I was catching up on some of the social media reading over the weekend. My attention was caught by Deloitte’s The Future of Work website providing some futuristic insight on how work will be changing in the manufacturing digital future. Here is an interesting passage, which speaks about leveraging digital tools.
Leveraging the digital toolbox. Along with the move toward automation, robotics, and artificial intelligence, manufacturing workers are increasingly relying on digital tools to effectively complete their work. As the 2018 Global Human Capital Trends study shows, tools such as collaboration platforms, work-based social media, and instant messaging can increasingly support the communication necessary for higher productivity.6 We have created a “digital toolbox” for each of the personas to exemplify the types of tools a future worker can leverage to perform their daily work.
As digital transformation and the Fourth Industrial Revolution continue to redefine manufacturing jobs of the future, leaders and workers alike need to embrace a work environment that is expected to blend advanced technology and digital skills with uniquely human skills, to yield the highest level of productivity. Understanding how work might change can help the industry as a whole prepare for a future that promises to be transformative.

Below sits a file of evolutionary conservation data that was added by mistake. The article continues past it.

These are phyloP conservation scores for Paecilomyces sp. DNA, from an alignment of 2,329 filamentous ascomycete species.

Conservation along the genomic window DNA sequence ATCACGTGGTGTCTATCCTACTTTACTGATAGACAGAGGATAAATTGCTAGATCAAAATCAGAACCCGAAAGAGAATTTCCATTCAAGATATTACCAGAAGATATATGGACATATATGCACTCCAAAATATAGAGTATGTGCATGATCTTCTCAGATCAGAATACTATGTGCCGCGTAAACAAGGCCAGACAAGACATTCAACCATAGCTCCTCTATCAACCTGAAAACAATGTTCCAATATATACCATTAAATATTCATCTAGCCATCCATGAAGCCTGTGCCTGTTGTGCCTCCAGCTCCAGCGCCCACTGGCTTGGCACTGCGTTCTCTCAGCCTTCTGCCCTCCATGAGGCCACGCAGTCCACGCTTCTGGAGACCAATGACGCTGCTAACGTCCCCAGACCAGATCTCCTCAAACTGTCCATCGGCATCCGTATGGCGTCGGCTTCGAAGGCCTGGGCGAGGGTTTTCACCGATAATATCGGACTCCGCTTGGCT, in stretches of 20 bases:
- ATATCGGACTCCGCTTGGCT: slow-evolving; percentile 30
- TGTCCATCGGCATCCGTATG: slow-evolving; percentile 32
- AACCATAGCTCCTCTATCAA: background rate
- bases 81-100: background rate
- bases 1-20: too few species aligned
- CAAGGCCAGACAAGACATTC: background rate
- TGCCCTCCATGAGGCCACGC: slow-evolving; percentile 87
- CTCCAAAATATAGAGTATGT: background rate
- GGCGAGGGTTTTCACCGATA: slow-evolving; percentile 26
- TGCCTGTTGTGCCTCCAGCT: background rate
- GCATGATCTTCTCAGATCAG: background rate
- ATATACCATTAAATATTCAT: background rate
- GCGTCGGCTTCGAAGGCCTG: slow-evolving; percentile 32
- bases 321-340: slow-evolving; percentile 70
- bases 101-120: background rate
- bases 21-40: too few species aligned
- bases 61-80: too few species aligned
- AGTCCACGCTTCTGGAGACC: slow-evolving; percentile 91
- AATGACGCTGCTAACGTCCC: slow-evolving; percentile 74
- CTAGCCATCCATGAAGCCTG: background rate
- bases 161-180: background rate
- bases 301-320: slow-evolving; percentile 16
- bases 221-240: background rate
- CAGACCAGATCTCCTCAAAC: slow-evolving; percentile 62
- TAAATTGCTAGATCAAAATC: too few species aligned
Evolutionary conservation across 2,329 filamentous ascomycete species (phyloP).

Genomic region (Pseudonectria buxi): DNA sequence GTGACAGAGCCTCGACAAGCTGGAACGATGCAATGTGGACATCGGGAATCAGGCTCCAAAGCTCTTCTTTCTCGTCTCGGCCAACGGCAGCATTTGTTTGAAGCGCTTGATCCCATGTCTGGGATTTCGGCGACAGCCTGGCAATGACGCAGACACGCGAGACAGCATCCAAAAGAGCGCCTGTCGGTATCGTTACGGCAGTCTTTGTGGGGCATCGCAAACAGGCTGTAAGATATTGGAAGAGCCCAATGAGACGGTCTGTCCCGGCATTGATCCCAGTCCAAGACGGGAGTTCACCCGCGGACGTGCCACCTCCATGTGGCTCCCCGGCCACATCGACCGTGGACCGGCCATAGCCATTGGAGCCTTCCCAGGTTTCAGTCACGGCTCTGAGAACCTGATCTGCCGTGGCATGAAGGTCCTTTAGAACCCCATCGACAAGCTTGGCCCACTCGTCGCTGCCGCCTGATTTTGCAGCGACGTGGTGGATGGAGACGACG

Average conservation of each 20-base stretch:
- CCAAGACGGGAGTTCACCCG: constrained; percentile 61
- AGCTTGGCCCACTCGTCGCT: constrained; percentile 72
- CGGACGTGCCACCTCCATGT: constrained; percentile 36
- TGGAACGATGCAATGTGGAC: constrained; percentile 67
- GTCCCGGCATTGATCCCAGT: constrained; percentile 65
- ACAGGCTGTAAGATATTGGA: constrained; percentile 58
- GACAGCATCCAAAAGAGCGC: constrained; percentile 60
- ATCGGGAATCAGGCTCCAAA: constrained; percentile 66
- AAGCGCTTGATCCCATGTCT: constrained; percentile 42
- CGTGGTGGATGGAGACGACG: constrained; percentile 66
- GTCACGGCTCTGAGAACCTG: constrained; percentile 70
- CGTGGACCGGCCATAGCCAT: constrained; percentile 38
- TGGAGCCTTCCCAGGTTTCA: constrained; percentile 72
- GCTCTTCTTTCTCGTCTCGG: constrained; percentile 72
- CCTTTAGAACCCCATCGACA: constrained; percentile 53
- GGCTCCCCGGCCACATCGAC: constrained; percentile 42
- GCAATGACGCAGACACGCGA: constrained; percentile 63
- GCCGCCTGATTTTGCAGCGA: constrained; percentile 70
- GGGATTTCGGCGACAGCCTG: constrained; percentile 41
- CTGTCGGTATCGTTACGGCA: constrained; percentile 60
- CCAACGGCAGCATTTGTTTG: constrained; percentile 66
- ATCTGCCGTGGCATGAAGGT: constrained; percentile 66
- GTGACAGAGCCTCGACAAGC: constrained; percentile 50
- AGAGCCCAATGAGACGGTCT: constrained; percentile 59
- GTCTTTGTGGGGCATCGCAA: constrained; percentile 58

The article is also publishing some examples of futuristic roles with a preview of how they can be included in a future digital manufacturing environment. Check them out. My favorites were Digital Twin Engineer and Predictive Supply Network Analyst.
What Technologies Will Be Important To Create Digital Manufacturing Environment?
Creating a new digital worker environment requires a lot of new technologies to be pulled together to make it happen. CIMdata consulting gives you an idea about what is needed – Top 12 Trends and Enablers to Unlock Every Digital Transformation by Peter Bilello, CEO and President of CIMdata is a great prospective on the technological toolbox of future manufacturing. Check this out. Here is an interesting passage that speaks about what are the main forcing factors of digital change:
What this means is that complex and continually changing marketplace requirements demand up-front, cross-domain connectivity—all with the appropriate and easily accessible model-based data constructs. This complexity can only be tackled with cross-functional activities and investigations to root out the unknowns and then nail down wise solutions that are optimized from a complete system of systems perspective.